Minister of Trade, Sosten Gwengwe, lamented that Malawi is losing billions of money through smuggling and illegal entry of foreign alcoholic and non-alcoholic beverages into the country.

“Each and every day, Malawi is losing billions of kwachas through unpatriotic people who are bringing into this country uncertified products. Currently, the fiscal police MRA [Malawi Revenue Authority], Malawi Bureau of Standards, my ministry and the private sector are engaged in joint operations to combat the menace,” he said.

“A lot more outlets will be closed down if they continue providing a market for smuggled and counterfeit products. We have intensified inspections and we are also currently in discussion to see if more help is needed from other security agencies over and above the Malawi Fiscal Police,” added Gwengwe.

Chancellor College-based economist, Professor Ben Kalua, said when smuggling overtakes a functioning economy, it creates instability and, in turn, this discourages business and investments from coming into the area.

And it would seem Malawians have already started paying the price! In May 2019, Castel Malawi Limited (CML) announced its intention to lay off about 300 workers due to the harsh economic climate in the country.

CML stated that it could no longer avoid the retrenchments because of the volatile economic climate.

“We continue posting the losses,” said the official. The brewer further announced that it had reduced to two bottles per person during happy hours and that visitors will no longer be allowed to patronise Friday Happy Hour.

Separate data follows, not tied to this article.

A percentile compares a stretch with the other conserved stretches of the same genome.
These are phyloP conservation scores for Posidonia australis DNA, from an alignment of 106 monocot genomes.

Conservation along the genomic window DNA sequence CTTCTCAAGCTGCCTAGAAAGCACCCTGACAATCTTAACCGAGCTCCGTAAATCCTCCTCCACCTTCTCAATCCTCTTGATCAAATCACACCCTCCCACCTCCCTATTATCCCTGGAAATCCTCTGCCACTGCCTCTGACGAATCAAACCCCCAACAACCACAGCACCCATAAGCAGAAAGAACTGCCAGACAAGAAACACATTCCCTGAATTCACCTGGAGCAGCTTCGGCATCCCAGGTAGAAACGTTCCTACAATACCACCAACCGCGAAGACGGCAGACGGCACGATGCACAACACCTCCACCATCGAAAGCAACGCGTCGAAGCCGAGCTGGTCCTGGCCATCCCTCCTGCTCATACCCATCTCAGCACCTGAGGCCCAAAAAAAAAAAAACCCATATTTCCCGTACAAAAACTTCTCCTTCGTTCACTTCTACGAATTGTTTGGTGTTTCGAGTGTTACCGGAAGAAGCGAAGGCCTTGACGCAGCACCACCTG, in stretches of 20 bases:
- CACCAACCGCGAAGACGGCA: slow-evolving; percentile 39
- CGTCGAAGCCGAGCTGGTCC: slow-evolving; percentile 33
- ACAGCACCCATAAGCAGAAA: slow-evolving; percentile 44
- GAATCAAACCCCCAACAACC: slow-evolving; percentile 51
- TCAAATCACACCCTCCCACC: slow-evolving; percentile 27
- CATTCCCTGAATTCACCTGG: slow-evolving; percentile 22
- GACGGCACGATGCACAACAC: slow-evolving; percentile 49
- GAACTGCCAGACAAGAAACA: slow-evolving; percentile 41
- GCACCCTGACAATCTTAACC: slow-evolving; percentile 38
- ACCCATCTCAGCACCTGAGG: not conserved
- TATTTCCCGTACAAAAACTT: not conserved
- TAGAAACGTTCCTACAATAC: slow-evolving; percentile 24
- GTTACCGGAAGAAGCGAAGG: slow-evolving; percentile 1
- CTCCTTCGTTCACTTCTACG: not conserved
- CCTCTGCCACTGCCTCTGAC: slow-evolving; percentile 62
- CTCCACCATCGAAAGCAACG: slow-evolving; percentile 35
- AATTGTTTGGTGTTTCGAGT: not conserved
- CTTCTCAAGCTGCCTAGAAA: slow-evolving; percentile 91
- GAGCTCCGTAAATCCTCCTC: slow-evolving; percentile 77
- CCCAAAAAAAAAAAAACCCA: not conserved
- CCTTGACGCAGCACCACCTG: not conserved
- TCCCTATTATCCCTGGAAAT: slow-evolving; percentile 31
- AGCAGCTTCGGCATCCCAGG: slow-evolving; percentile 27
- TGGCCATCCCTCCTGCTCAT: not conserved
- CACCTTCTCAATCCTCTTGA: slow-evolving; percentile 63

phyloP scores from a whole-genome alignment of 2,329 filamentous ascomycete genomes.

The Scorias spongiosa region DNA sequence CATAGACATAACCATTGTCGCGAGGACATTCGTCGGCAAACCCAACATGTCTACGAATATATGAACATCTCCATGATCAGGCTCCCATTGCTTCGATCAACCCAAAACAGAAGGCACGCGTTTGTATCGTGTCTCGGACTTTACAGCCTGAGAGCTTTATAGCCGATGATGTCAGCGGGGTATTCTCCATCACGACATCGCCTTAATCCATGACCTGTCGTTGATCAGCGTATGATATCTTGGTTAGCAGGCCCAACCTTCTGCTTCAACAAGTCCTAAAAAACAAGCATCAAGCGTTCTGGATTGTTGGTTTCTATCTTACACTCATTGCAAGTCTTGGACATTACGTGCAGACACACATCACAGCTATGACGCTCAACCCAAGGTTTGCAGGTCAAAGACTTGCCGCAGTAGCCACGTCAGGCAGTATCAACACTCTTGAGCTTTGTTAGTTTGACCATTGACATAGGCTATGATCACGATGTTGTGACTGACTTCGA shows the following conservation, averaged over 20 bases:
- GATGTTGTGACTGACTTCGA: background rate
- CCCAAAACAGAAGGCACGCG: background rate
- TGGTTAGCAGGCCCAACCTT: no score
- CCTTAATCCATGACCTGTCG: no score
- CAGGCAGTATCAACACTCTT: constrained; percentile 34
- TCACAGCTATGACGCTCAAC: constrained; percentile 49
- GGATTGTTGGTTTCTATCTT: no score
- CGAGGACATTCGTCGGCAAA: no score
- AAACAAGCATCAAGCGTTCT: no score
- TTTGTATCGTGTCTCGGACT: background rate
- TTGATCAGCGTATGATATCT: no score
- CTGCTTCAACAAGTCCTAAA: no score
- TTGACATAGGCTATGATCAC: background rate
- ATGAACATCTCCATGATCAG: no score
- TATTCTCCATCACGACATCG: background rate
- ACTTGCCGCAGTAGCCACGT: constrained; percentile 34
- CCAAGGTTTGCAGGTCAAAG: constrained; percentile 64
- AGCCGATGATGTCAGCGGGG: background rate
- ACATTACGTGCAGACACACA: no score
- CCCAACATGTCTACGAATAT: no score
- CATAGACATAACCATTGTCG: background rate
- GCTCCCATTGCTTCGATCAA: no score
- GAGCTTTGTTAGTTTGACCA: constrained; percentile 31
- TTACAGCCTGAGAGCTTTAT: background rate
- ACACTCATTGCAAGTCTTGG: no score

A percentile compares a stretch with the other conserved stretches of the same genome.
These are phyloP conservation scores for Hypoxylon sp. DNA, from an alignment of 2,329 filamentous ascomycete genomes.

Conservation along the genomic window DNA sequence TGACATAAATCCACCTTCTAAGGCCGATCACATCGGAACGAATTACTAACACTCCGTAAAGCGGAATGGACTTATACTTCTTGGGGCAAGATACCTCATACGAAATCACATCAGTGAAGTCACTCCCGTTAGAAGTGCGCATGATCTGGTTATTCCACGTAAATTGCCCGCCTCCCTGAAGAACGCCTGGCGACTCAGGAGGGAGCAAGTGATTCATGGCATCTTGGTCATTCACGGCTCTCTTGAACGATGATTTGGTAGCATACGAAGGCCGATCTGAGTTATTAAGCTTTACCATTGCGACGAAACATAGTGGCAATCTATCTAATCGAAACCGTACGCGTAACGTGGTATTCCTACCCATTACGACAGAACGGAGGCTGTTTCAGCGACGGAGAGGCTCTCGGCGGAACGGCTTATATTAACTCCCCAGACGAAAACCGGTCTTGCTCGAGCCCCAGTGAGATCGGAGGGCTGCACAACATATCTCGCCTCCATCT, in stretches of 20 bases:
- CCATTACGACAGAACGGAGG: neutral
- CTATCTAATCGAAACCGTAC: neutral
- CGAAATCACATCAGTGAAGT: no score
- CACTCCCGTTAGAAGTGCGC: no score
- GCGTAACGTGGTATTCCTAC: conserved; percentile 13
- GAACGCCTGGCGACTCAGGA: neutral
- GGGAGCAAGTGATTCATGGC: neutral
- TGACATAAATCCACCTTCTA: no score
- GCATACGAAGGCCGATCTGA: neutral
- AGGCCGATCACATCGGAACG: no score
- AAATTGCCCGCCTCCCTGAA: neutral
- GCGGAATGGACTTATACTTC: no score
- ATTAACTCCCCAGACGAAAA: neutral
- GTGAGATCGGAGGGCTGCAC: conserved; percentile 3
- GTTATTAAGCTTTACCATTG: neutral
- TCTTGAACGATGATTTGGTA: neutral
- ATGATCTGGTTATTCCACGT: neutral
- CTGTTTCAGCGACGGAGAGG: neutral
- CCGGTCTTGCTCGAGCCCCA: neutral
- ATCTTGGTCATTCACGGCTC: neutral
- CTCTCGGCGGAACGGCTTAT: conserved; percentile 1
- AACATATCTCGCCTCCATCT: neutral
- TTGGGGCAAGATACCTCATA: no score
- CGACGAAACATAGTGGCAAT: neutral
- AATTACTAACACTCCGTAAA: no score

Chibuku Products Limited (CPL) Business Development and Corporate Affairs Manager, Gloria Zimba, says the company is also grappling with the infiltration of illegal and uncertified Chibuku Super, Mahewu and Super Shake on the local market.

Zimba fears the illegal sale of foreign Chibuku products does confuse customers into thinking that they are buying products of the local company, leading to loss of sales volume and revenue.

“Smuggling infringes CPLs exclusive right to the use of the registered Trade Marks ‘Chibuku Super’ and ‘Chibuku Shakeshake’. Those trading in these products do not pay taxes and do not pay for trading licenses. As a result, they are able to sell these products at far much lower prices than those of CPL, which are subject to licensing and tax,” she said.

She said smuggling is anti-competitive, contravenes fair trading practices and has led to significant loss of business and brand reputational damage for CPL.

Besides encouraging the general public to report illegal importation of goods into the country, it is the expectation of every well-meaning citizen that MRA would cooperate with other government security agencies such as the Malawi Police Service (MPS) and the Department of Immigration in enforcing the Customs and Excise Act.

This Act, among others, spells out smuggling as a serious offence under it and that goods imported without license should be liable to forfeiture.